When I want to check something Doom related, I usually go to the Doom wiki.
I never used Doom95, but my understanding is that this port is based on the latest official version of the code, and as such should include support for the fourth episode, much like any other source port of the game.
Here's what the Doom wiki has to say about Doom95:
Doom95 works with Doom, Ultimate Doom, Doom II and Final Doom. It also has cheat codes that are exclusive to it, such as the ability to kill all of the monsters in a level. Several additional command line parameters were also implemented into it.
There's more info about the port, including some interesting historical facts, but I guess this answers your question. BTW, also IIRC Doom95 is available as a shareware download too.
As a side note, one big disadvantage of Doom95 is that it doesn't address the aspect ratio issue properly, unlike other source ports of the game.
Thanks but I already know that website and it doesn't answer my question.
I want to submit that alternate name & 1996 release year, but under which entry: Doom or Ultimate Doom?
Well, the only commercial release the wiki mentions to include Doom95 is The Ultimate Doom Trilogy: Collectors Edition:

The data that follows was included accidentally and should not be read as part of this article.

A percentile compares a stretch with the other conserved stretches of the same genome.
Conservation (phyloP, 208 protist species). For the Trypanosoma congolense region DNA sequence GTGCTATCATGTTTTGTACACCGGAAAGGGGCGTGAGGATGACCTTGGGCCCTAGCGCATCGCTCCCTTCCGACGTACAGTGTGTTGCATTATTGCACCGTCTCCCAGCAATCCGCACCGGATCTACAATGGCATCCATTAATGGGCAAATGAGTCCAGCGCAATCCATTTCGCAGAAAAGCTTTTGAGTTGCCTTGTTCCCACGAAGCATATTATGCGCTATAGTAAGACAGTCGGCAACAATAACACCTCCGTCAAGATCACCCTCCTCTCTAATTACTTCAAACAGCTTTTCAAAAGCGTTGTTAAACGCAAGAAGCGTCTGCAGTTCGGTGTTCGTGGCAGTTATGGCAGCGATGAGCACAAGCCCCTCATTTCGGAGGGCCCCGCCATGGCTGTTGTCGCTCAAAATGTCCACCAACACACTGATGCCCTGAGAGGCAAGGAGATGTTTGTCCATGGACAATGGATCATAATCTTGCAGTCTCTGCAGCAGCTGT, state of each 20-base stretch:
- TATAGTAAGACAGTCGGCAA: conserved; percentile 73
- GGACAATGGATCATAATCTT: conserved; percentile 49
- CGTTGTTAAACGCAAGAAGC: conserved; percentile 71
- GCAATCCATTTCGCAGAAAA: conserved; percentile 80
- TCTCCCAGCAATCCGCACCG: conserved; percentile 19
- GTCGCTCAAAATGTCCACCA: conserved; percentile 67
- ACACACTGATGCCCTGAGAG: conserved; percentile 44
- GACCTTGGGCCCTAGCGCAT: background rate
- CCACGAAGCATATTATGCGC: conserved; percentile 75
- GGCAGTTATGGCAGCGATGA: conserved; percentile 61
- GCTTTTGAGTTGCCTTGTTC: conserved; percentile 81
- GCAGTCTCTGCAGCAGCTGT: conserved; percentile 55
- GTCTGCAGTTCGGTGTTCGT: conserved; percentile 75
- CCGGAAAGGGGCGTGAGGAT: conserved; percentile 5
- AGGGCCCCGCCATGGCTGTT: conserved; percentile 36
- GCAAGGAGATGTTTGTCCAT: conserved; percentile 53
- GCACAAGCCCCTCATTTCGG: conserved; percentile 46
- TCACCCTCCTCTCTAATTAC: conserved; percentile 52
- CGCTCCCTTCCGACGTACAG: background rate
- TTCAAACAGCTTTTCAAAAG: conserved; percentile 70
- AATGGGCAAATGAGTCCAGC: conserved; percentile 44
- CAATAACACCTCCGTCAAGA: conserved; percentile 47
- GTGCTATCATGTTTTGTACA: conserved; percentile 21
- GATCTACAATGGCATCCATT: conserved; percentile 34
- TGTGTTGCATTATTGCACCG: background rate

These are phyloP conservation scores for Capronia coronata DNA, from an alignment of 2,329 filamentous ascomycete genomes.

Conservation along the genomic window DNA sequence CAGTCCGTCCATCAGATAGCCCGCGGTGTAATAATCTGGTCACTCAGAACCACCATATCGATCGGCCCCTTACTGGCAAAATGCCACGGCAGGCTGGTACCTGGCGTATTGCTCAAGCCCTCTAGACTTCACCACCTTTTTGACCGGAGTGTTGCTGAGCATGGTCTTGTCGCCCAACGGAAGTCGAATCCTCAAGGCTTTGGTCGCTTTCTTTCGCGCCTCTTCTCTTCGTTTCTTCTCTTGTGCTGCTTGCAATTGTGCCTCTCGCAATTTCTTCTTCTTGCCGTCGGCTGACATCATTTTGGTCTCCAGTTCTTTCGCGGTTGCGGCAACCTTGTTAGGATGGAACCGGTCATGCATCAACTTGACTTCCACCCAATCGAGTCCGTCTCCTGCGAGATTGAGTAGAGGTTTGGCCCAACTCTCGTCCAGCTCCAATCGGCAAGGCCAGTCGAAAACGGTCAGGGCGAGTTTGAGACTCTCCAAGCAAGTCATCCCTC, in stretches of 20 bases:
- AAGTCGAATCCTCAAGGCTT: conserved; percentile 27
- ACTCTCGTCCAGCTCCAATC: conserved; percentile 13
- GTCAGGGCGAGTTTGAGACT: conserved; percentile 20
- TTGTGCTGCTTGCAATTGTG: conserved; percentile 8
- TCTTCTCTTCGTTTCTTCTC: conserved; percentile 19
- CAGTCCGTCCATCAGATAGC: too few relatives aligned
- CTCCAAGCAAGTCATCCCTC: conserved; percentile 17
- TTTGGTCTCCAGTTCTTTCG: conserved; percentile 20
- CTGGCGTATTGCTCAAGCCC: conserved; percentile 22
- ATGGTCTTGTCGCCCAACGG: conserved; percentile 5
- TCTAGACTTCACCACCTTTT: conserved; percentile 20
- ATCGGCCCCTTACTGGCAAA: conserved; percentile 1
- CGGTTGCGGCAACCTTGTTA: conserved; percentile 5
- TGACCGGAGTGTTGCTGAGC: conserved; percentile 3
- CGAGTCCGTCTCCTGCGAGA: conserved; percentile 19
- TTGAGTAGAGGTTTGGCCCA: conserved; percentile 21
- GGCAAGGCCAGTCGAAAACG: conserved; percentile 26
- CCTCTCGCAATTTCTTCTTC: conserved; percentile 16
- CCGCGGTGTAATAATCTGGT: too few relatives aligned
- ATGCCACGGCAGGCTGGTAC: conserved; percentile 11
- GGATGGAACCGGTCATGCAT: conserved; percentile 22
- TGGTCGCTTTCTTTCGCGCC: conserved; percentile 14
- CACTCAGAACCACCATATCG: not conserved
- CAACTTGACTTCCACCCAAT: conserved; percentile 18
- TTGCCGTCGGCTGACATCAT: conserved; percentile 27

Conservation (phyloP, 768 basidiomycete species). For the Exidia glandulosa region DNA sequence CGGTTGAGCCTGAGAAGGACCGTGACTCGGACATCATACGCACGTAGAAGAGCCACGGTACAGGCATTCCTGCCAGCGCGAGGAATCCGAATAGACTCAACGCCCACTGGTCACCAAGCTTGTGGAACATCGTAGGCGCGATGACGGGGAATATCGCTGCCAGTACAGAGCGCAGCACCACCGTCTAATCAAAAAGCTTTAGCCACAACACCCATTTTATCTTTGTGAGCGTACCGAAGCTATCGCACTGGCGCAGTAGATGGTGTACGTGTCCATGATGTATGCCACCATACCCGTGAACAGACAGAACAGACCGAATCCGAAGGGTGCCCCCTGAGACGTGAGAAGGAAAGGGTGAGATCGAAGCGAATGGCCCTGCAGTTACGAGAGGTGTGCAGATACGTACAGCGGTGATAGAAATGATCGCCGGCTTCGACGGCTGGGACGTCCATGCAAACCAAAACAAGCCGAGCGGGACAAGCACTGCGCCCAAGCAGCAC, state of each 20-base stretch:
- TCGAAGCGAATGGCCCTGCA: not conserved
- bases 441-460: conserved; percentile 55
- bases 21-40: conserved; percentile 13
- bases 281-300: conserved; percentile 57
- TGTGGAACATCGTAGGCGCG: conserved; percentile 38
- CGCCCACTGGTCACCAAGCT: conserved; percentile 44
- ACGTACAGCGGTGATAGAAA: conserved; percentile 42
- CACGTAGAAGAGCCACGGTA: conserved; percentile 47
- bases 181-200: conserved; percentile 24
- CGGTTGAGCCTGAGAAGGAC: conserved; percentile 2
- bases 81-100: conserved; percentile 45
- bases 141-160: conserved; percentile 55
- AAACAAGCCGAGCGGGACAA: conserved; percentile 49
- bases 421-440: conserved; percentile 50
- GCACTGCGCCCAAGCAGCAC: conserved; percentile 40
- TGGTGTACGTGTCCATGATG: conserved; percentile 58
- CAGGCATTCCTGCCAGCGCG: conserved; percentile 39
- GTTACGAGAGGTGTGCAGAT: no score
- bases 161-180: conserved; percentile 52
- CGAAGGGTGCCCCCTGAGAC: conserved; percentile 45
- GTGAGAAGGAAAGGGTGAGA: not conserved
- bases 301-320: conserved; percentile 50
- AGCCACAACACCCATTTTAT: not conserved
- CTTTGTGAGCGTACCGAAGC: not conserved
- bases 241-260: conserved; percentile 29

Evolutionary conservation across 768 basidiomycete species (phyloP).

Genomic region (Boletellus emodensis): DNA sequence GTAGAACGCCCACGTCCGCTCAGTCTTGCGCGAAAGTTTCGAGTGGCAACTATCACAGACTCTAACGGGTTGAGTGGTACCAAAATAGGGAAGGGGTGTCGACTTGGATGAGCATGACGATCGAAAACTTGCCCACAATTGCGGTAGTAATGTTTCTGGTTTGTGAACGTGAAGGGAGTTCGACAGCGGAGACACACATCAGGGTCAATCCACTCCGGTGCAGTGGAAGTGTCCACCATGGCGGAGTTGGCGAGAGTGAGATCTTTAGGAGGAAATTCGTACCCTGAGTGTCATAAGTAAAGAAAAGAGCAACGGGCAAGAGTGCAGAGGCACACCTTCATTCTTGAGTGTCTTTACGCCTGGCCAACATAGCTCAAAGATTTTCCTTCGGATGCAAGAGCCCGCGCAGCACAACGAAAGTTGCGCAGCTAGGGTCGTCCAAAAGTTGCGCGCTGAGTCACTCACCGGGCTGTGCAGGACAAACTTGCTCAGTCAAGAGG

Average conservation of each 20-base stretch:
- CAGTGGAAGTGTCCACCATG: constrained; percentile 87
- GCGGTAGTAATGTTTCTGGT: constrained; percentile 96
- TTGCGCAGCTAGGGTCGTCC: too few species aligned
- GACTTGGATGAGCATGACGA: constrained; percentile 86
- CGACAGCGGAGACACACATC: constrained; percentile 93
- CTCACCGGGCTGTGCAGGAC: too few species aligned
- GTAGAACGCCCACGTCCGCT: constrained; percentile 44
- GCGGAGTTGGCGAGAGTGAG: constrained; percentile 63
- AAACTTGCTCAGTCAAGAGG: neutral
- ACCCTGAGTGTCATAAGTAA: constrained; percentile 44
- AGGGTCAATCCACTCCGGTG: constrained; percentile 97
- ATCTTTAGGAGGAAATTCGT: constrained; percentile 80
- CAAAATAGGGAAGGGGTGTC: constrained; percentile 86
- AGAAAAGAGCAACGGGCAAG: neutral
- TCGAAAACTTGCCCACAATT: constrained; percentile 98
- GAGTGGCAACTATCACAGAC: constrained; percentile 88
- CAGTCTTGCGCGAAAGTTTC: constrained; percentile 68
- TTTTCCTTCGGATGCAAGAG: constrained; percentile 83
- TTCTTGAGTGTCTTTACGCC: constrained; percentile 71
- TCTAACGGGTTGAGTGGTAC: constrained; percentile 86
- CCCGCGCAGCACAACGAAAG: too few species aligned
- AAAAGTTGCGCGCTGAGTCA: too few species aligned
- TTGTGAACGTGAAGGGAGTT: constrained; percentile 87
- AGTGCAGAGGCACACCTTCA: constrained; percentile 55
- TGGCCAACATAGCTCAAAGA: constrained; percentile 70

The games come with the Doom95 executable. The original DOS executables are not included in the game pack.
It might be worth pointing out that most of the community has moved off Wikia to doomwiki.org
Doom95 shouldn't be a game entry.
I do know the Id Anthology included Doom95 with Ultimate Doom, Doom II and Final Doom, which would make it October 1996. However Doom95 was also available electronically with the shareware Doom as well (doom95.zip) and was also available earlier in late 1995.
There is a later Ultimate Doom retail release (96ish) that included Doom95 iirc. There is also a similar Doom II Doom95 rerelease in the same year.
The not-ultimate registered 3-episode version of Doom was too early to get its own Doom95 release as Ultimate Doom already replaced it by May '95, so the Doom95 commercial release would be applicable to Ultimate Doom only.
However, don't forget that Ultimate Doom was available in patch form for registered Doom players. They could update to Ultimate 1.9 and then "upgrade" to Doom95 via the shareware doom95.zip package.
The "aspect ratio" issue is irrelevant as Doom was made for 4:3. The real problem of Doom95 is its stupid implementation of mouse control.;)
So there was a patch that would add the fourth episode for no cost for vanilla Doom owners? Like the Shadow of the Serpent Riders upgrade for Heretic?